Mr. Ingredient Man

My wife informed me that she wanted to make some banana muffins this afternoon. This is when Mr. Ingredient Man springs into action.

Well, “spring into action” may be a bit of an exaggeration. What I really wanted to do was lie down on the couch and continue reading the latest Stephen King novel.

My wife and I have an understanding. When Mr. Ingredient Man is in demand, all else is secondary. So I put my book aside and assumed the role.

“I need some flour, some sugar, some salt, some baking powder, and some baking soda,” my wife said.

“That’s the white stuff isn’t it?” I replied.

Slightly exasperated, my wife said, “It’s all white stuff dear.”

So I rummaged around in the pantry looking for all this white stuff. The flour and sugar was easy enough to identify as they were in transparent containers where I could clearly discern that the contents were indeed full of white stuff. I brought these containers to the counter, proud of myself thus far.

“I can’t find the other white stuff,” I said.

“The salt is in a blue and white box, the baking soda in a yellow box, and the baking powder in a yellow and black cylindrical container,” my wife replied.

I rooted around in the pantry some more until I found the necessary items. I transported them to the counter but dropped the box of baking soda on the floor where it emitted a little cloud of white soda that settled nicely on the dog lying on the kitchen floor.

My wife said, “You can clean that up later. Right now, I need the oven set to 375 degrees – and don’t set it to ‘self-clean’ like you did last time, unless you want blackened banana rocks. Then you can get me the milk and eggs.”

My wife places an inordinate amount of trust in me.

She added the milk and eggs into a mixing bowl full of white stuff and commenced to stirring. “Please mash me up two bananas.”

Now here is something I can relate to. I grabbed one of our potato mashers and strode over to the banana section of our kitchen counter. There were two bunches of bananas, one with nice yellow skins and one with black splotches all over them. I figured the fresher the better so I grabbed two of the nice yellow ones, placed them in a pot and commenced to mashing.

“Uh, dear,” my wife intoned. “First, you don’t use a potato masher, second, you don’t use a pot, third, you need to mash the older bananas, and fourth, you need to peel them first.”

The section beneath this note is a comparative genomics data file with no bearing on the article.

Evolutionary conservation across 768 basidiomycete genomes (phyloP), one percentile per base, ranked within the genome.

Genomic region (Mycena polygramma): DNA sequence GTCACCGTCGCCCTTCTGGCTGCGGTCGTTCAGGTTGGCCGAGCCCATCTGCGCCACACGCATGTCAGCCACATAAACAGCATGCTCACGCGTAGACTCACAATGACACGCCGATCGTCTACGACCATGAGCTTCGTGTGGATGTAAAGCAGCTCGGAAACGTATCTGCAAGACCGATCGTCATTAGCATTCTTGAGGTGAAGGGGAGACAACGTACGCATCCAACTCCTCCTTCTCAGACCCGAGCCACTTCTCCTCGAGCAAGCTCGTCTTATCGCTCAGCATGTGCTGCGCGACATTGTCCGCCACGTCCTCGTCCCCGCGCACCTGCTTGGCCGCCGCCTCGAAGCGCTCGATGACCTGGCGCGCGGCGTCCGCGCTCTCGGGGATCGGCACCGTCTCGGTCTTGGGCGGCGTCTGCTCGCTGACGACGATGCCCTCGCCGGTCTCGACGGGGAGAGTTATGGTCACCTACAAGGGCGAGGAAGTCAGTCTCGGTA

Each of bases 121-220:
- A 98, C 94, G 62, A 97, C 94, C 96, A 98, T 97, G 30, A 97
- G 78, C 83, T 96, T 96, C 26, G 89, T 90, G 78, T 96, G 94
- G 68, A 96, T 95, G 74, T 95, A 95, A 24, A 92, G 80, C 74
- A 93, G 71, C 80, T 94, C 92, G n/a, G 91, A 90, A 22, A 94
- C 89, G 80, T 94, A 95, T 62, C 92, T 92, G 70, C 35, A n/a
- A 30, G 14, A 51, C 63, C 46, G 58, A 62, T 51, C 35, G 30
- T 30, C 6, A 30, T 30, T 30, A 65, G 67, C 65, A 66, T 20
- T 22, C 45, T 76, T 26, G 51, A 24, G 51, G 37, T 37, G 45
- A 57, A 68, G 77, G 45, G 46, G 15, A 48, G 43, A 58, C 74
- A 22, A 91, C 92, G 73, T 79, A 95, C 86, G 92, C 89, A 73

So I grabbed two of the older bananas, peeled them, put them in a mixing bowl and mashed them up with a fork.

“I usually use a plate to mash them up on,” she said.

I transferred the mushy mess to a plate and said, “How’s that?”

“Well, you didn’t have to dirty up another dish for nothing!”

I sensed a mounting frustration emanating from my wife’s side of the kitchen. She mixed in the mashed bananas and asked me to spray the muffin tin with some Pam.

Now I am very familiar with Pam as this is what I use to grease the pot when I pop popcorn. I gave the muffin tin a liberal spraying, leaving a nice oily outline of the tin on the counter top.

“Please put all the ingredients away,” asked my wife as she began filling up the muffin tin.

As I was carrying the milk and eggs back, the baking soda dog picked this precise moment to notice the cat preening herself across the floor and darted through my legs after the cat. A half-liter of milk and half a dozen eggs makes an impressive display on the floor.

My wife let out a small sigh and hung her head over the kitchen sink. “Hey, that wasn’t my fault,” I said.

My wife put the muffins in the oven and set the timer for twenty minutes and said, “I’m going upstairs for a nap. Please take the muffins out when the timer goes off. And clean up this mess!”

“Sure,” I replied and took up a prone position on the couch with my novel.

I woke up an hour later when the combined beeping of the oven timer and the smoke alarm penetrated my doze.

My first thought was “uh-oh.” I slid through the milk and eggs on the floor and took out a dozen blackened banana rocks.

Later that day as my wife was tending to the burns on my hands from the hot muffin tin, my wife suggested that the next time she wants to make some muffins, I might want to leave the province.

Nick Burn is a freelance writer, husband, father of three, engineer, teacher, and webmaster for the Canadian Catholic Information Network. In his spare time (hah!), he enjoys camping, skiing and reading.

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